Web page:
Tender meat, a crunchy and flavorful bark, and an amazing smoke ring. This BBQ brisket recipe has them all. Follow pitmaster Aaron Franklin’s advice to “wow” friends and family alike!
This brisket cook is the second in a 2-part guide to smoking a brisket. Check out Part 1 for tips on everything from buying a great brisket, to trimming, to choosing the best rub.
Texas Style BBQ Brisket Recipe To Die For
In the previous installment, pitmaster Franklin walked us through the process of choosing a brisket, all the way to rubbing it with a Texas style beef rub. The only thing left to do is throw it on the smoker!
A good rule of thumb is: the more meat you’re cooking, the longer it will take. And since a brisket is quite a large cut, it needs its time. For this purpose, set your smoker up for cooking at around 250ºF. If you cook at higher temperatures, the outside will cook very fast without the core being cooked at all. Plus, cooking low’n’slow results in very, very tender meat!
But how slow is “low’n’slow”? At 250ºF, it will take about 1hr 15min per pound of brisket. Having said that, keep the temperature really, really steady, and monitor the meat’s core temperature with a thermometer probe.
Once your pit is up to temp, throw the brisket on there with the fat side up. Depending on your rig, you might want to position the brisket with its point facing towards the heat source (it has higher fat content, which acts as insulation and prevents burning). Finally, place a small water pan in the cooking chamber to add moisture and prevent dry meat.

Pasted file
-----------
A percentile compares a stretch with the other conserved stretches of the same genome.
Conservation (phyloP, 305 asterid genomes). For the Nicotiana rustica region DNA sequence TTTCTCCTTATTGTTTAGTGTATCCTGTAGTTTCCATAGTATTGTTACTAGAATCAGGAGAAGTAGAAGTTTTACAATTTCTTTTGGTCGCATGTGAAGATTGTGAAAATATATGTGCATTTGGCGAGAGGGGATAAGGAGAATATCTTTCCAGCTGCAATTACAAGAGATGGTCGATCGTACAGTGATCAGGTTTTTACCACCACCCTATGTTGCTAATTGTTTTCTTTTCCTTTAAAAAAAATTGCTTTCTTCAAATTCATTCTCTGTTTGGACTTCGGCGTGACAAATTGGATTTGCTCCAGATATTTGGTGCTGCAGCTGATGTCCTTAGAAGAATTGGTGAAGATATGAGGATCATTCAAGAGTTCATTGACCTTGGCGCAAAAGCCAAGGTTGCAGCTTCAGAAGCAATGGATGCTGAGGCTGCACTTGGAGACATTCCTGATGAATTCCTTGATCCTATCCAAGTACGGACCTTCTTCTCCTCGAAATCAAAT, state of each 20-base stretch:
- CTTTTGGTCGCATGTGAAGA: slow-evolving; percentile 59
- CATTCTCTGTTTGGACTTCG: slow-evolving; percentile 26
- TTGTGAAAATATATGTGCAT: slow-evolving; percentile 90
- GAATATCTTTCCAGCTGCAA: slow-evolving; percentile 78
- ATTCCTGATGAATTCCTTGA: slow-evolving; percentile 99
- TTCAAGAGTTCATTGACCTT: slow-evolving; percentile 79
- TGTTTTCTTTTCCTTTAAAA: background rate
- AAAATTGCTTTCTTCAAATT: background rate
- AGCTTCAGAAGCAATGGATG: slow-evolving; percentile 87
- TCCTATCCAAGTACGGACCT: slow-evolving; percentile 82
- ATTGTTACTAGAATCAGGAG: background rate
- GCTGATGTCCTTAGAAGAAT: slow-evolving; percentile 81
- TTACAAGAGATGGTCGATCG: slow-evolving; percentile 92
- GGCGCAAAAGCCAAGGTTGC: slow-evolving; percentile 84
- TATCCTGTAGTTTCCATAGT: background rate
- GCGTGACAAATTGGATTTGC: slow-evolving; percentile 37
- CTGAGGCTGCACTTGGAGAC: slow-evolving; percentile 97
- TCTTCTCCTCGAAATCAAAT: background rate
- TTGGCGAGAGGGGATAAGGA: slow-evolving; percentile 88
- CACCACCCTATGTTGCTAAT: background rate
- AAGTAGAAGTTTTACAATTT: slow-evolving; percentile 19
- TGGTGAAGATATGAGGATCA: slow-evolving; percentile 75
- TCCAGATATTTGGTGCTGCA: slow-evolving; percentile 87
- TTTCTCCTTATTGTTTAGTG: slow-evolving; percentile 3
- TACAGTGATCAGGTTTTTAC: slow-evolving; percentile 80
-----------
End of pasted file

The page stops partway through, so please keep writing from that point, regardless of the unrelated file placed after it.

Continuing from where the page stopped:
Other ways to keep the brisket moist include periodically spritzing (with water, cider vinegar, even wine) and moping (with sauce). If your brisket looks like it’s drying out, you can try one of these methods.
(Keep in mind: when you’re lookin, you ain’t cookin! Keep checking on the brisket at a minimum, because each time you open the lid, you’re loosing heat and smoke)
Let’s talk about “The Stall”. At an internal temp of ~160-170ºF, you will notice that the temperature seems to stop rising. Don’t panic! What is happening is that the meat starts shrinking, while squeezing moisture out. Once done doing this, internal temp will start rising again. You just need to be patient.
To wrap, or not to wrap?
You might decide you want to wrap, at anywhere between 4 to 8 hours into the cook. Wrapping retains moisture and helps the meat cook a bit faster, and is a good way to avoid getting too much smoke into the meat. According to Aaron Franklin, if you can avoid wrapping it, don’t wrap, but if you have to, use paper instead of foil.
Once internal temp hits 190, your brisket should be done!
Pull it off the heat, and let it rest (still wrapped) for about an hour. This will allow the moisture to be reabsorbed into the meat.
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